If you don’t believe in God, but praying to him gives you comfort, does it count? If you do believe, but don’t express it, does your faith still protect you? Like Catholic variations on the old if-a-tree-falls-in-a-forest question, these and other theological uncertainties are intelligently woven into “The Prayer,” Cédric Kahn’s clear-eyed, open-minded study of a rural religious sanctuary for recovering addicts. Agnostically observant in its approach to spiritual matters, but more devout in its quiet celebration of human compassion, this film’s most complicated lines of inquiry largely play out on the young, unformed face of its protagonist Thomas — impressively played by breakthrough star Anthony Bajon — a shy former junkie whose push-pull battle between the ways of nature and grace gives this otherwise tranquil film a throughline of nervous tension.
Though this Berlin competition entry will likely be respectfully regarded on the festival circuit, its absence of both stars and narrative fireworks might curb its international distribution prospects. Its plain, confident purity of style and tone make it another distinguished entry, however, in the growingly diverse oeuvre of Kahn, one of France’s most unassuming but subtly muscular auteurs. Following 2014’s earthily rewarding back-to-nature drama “Wild Life,” “The Prayer” also confirms that Kahn has found his optimum creative ally in ace cinematographer Yves Cape (“Holy Motors,” “White Material” and a host of Bruno Dumont austerities), whose tactile but casually airy shooting of weathered male faces and majestic Alpine mountainscapes alike is perfectly in tune with his director’s own textured simplicity.
Bookending shots at the beginning and toward the end of the film zero in on the particularly narrative-bearing visage of 22-year-old Thomas, the slight differences between them marking the degree of internal change — not exactly a neat 180, as the vertex struggles back and forth with the seasons — that takes place over the film’s approximate two-year timeframe.
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Bajon, robustly graduating from recent, smaller assignments for André Techiné and Jacques Doillon, is blessed with the kind of countenance that can change startlingly from one scene to the next even without makeup effects — though when he’s first introduced, glowering in the passenger seat as he’s driven to a remote refuge in France’s Isère region, it takes us a minute to see what a boy he still is beneath the wounds and graying complexion that go with heroin dependency.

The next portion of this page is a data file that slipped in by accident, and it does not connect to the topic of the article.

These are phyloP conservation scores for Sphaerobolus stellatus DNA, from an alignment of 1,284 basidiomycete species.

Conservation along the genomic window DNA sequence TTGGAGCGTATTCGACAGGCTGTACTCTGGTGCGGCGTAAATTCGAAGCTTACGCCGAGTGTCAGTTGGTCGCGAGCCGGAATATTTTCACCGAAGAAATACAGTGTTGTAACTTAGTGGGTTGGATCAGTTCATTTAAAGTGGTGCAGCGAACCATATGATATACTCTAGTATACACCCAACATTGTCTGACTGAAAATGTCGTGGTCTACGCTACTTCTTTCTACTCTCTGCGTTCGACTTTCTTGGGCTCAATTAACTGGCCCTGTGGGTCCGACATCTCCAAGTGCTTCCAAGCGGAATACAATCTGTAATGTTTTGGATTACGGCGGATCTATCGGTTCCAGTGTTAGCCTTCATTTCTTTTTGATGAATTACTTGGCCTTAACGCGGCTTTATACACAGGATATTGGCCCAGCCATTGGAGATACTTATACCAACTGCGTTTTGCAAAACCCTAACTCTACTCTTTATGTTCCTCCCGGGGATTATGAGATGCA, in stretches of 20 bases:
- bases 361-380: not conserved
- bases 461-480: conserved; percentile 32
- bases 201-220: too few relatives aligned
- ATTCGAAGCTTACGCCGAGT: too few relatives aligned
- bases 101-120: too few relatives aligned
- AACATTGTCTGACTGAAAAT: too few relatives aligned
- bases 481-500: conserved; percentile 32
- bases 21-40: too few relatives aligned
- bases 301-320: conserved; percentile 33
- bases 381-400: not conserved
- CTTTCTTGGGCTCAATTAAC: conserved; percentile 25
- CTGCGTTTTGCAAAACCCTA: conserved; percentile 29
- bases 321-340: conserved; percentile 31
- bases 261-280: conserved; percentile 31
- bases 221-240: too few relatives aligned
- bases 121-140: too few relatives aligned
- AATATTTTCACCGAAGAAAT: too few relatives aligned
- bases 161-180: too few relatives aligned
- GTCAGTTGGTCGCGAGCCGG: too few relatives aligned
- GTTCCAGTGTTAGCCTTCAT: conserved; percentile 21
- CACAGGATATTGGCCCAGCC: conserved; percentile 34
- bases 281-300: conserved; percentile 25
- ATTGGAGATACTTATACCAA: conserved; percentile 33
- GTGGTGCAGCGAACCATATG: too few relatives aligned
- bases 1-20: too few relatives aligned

Kahn and co-writers Fanny Burdino and Samuel Doux deliberately offer us nothing in the way of backstory for their protagonist, beyond the basic nature of his addiction. Where Thomas has come from, what domestic drama he has left behind, and the circumstances that placed him on this particular rustic path to recovery are blank spaces left for the audience to consider. That’s apt enough, given that this isolated Catholic community of substance abuse victims, led with no-nonsense calm by reformed junkie Marco (Alex Brendemühl) is not concerned with anyone’s past — only the enlightened way forward, via a rigorous group regimen of manual labor and intensive prayer.
“The Prayer” features no confessional group therapy scenes familiar from countless addiction dramas; indeed, some time passes in the film before Thomas, an anxious, aggressive presence at the outset, utters so much as a word on screen. Solitary and prone to seizures, he’s slow to fit in; at just the three-week mark, bullishly believing himself cured of addiction and exasperated by the others’ earnest expressions of faith and piety, he makes a rash run for the hills.
Many viewers might be right there with him. The film is gracefully even-handed in its depiction of a religiously dictated community, showing its life-lifting benefits for some and the oppressive effect it can have on the less spiritually assured, who might be more inclined toward the Church’s principles than its practices — a point underlined in a lucid, moving montage of contrasting testimonials from various folk who have passed through the refuge. If the sanctuary’s managers show humane patience in the face of Thomas’s confusion and fury, however, he encounters a sterner judge in visiting benefactress Sister Myriam (Hanna Schygulla in a hard, disquieting cameo), whose Catholic dogma is less of a movable feast.
If Thomas is brought back from the brink by Sybille (Louise Grinberg), the pragmatic, escape-yearning daughter of a neighboring farmer, his blossoming affection for her develops in parallel with a solemn, growing reverence for God. As the seasons meltingly pass — editor Laure Gardette tracks the passage of time with unhurried exactitude — it becomes clear the young man is headed for a major choice in determining the primary object of his newfound devotion. It’s a dramatic confluence less organic than everything else in Kahn’s tender but matter-of-fact portrayal of more brotherly love, but the unwavering human kindness of “The Prayer” — a film as clean and bracing as the mountain air that surrounds it — sees it through to something truthful.